Australian researchers from Monash, Swinburne and RMIT universities claim to have logged a data speed of 44.2 terabits per second – the fastest internet data speed so far, reports BBC.
With this speed, users can download more than 1,000 HD movies in less than a second, according to UNB.
Ofcom, the UK's communications regulator, revealed that the normal broadband internet speed in the UK is 64 megabits per second (Mbps) - a fraction of that recorded in the recent study.
In global context, Australia has medium internet speeds in comparison to that of other countries and users frequently come up with complaints of slow internet.
According to the researchers, the new record speed was achieved by using a device that replaces around 80 lasers found in some existing telecoms hardware, with a single piece of equipment known as a 'micro-comb'.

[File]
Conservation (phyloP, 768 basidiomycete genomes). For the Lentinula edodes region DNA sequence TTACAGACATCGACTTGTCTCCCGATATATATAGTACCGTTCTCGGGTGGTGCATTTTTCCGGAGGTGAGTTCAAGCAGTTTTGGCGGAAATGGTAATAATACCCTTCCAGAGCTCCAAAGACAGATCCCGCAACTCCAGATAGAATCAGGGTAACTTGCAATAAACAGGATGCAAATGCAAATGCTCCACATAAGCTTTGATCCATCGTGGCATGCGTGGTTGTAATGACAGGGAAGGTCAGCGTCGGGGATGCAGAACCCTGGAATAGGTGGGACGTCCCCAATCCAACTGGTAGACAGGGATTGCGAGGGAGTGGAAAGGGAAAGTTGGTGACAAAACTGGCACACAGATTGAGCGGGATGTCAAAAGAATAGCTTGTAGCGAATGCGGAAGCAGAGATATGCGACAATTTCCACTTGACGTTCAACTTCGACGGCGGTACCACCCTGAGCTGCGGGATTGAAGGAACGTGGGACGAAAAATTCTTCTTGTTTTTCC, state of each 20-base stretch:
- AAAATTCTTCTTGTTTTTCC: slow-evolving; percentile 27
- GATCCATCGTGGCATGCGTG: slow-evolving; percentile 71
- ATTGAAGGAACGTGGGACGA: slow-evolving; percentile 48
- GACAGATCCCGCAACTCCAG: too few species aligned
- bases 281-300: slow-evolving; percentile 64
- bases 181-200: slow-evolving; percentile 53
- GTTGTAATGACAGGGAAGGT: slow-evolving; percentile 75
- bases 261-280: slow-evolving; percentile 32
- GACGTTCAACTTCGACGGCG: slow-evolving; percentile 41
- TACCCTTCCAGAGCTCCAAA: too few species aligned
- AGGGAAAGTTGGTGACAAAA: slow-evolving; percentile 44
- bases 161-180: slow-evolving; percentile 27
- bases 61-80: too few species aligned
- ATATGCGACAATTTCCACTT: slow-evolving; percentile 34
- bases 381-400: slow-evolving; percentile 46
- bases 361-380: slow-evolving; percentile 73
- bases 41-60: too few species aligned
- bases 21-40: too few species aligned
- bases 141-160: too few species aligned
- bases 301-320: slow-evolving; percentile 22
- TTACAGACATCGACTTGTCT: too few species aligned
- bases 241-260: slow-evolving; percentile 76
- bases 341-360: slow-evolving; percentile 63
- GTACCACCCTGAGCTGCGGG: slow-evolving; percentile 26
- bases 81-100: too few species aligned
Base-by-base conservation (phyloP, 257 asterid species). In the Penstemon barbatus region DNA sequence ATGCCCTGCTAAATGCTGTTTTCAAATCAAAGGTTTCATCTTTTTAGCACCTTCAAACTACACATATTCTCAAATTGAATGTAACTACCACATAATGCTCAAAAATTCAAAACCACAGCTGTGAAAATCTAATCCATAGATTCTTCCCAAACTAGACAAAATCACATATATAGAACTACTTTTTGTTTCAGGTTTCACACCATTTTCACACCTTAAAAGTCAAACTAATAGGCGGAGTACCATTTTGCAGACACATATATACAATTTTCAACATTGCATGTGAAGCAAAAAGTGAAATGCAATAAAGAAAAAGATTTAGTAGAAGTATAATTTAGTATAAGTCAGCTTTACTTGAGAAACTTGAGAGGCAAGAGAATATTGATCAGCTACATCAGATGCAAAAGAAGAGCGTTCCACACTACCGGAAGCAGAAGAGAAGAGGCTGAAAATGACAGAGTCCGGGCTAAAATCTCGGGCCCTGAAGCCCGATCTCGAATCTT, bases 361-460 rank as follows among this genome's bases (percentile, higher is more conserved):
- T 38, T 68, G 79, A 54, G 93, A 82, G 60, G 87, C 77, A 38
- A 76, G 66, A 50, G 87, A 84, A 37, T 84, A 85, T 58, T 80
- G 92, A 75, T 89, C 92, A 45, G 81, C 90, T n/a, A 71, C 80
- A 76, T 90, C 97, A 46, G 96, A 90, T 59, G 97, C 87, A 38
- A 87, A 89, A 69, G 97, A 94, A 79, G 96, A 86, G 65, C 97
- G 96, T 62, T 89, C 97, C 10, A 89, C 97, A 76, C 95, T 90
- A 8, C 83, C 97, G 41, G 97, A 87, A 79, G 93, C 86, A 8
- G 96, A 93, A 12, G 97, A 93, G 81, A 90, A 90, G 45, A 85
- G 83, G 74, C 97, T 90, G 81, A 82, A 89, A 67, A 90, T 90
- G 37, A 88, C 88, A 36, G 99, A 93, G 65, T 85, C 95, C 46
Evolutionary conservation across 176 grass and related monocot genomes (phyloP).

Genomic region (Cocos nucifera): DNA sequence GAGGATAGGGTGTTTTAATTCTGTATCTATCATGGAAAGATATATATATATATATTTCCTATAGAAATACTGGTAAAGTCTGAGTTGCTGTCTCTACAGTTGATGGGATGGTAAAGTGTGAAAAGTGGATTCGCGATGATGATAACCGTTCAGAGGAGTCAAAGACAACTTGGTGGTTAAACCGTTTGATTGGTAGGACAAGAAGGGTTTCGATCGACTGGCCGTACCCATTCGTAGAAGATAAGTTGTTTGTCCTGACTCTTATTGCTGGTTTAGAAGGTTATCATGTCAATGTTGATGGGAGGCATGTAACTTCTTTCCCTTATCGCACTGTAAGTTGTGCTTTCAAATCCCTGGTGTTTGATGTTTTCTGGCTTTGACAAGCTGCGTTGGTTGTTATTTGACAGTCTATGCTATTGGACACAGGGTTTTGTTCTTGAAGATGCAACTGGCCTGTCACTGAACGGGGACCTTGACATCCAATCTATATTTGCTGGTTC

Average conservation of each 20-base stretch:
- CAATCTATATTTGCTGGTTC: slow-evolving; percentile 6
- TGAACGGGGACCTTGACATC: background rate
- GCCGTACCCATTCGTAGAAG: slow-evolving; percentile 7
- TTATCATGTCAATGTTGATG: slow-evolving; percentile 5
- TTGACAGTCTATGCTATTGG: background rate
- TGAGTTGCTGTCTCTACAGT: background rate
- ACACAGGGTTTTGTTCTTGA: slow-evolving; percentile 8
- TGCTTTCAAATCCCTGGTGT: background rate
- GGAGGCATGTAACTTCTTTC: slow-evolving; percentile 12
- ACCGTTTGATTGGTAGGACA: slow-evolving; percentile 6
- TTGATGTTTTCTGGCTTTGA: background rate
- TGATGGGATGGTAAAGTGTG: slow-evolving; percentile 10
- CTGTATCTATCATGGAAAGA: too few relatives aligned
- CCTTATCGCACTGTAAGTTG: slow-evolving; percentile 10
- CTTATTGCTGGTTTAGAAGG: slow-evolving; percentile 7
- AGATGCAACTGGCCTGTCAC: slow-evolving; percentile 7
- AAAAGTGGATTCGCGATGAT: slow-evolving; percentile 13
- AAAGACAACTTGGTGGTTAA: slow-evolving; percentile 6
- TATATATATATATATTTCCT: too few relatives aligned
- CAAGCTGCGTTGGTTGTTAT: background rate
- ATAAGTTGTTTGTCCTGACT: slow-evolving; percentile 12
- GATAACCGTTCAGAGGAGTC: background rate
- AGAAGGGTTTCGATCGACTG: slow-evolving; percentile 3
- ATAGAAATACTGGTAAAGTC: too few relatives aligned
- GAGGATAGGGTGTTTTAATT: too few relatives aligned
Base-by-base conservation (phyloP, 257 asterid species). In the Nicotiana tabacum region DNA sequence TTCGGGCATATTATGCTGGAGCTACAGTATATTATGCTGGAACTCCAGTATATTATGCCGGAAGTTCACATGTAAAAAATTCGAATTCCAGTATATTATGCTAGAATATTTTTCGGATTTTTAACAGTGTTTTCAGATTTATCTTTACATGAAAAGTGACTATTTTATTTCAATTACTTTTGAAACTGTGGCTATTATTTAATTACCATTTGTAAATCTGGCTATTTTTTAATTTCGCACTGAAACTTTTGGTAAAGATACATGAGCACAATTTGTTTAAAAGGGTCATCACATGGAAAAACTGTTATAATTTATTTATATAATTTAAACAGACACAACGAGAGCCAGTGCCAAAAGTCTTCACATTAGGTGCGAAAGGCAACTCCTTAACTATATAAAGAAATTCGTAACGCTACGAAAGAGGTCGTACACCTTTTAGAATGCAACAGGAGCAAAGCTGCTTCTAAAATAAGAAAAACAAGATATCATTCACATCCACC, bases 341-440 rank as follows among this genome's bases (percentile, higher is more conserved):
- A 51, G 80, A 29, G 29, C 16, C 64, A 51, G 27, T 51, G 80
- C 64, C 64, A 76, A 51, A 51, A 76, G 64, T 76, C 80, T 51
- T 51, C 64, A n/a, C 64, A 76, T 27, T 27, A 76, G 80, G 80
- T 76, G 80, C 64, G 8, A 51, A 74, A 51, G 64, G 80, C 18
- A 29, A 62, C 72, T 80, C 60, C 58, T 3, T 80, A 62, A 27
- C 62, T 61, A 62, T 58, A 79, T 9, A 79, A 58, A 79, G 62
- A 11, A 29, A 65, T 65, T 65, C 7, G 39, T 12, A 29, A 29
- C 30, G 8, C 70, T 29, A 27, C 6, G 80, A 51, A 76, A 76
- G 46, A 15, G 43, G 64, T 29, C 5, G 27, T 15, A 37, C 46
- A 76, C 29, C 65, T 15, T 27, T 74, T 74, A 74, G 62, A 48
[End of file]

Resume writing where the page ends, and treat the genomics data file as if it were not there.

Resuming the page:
The micro-comb was planted into and tested - outside the laboratory - using existing infrastructure, similar to that used by Australia's National Broadband Network (NBN).
The result was the highest amount of data ever produced by a single optical chip, which are used in modern fibre-optic broadband systems around the world.
Researchers say they hope that their findings will offer a glimpse into how internet connections could look in the future.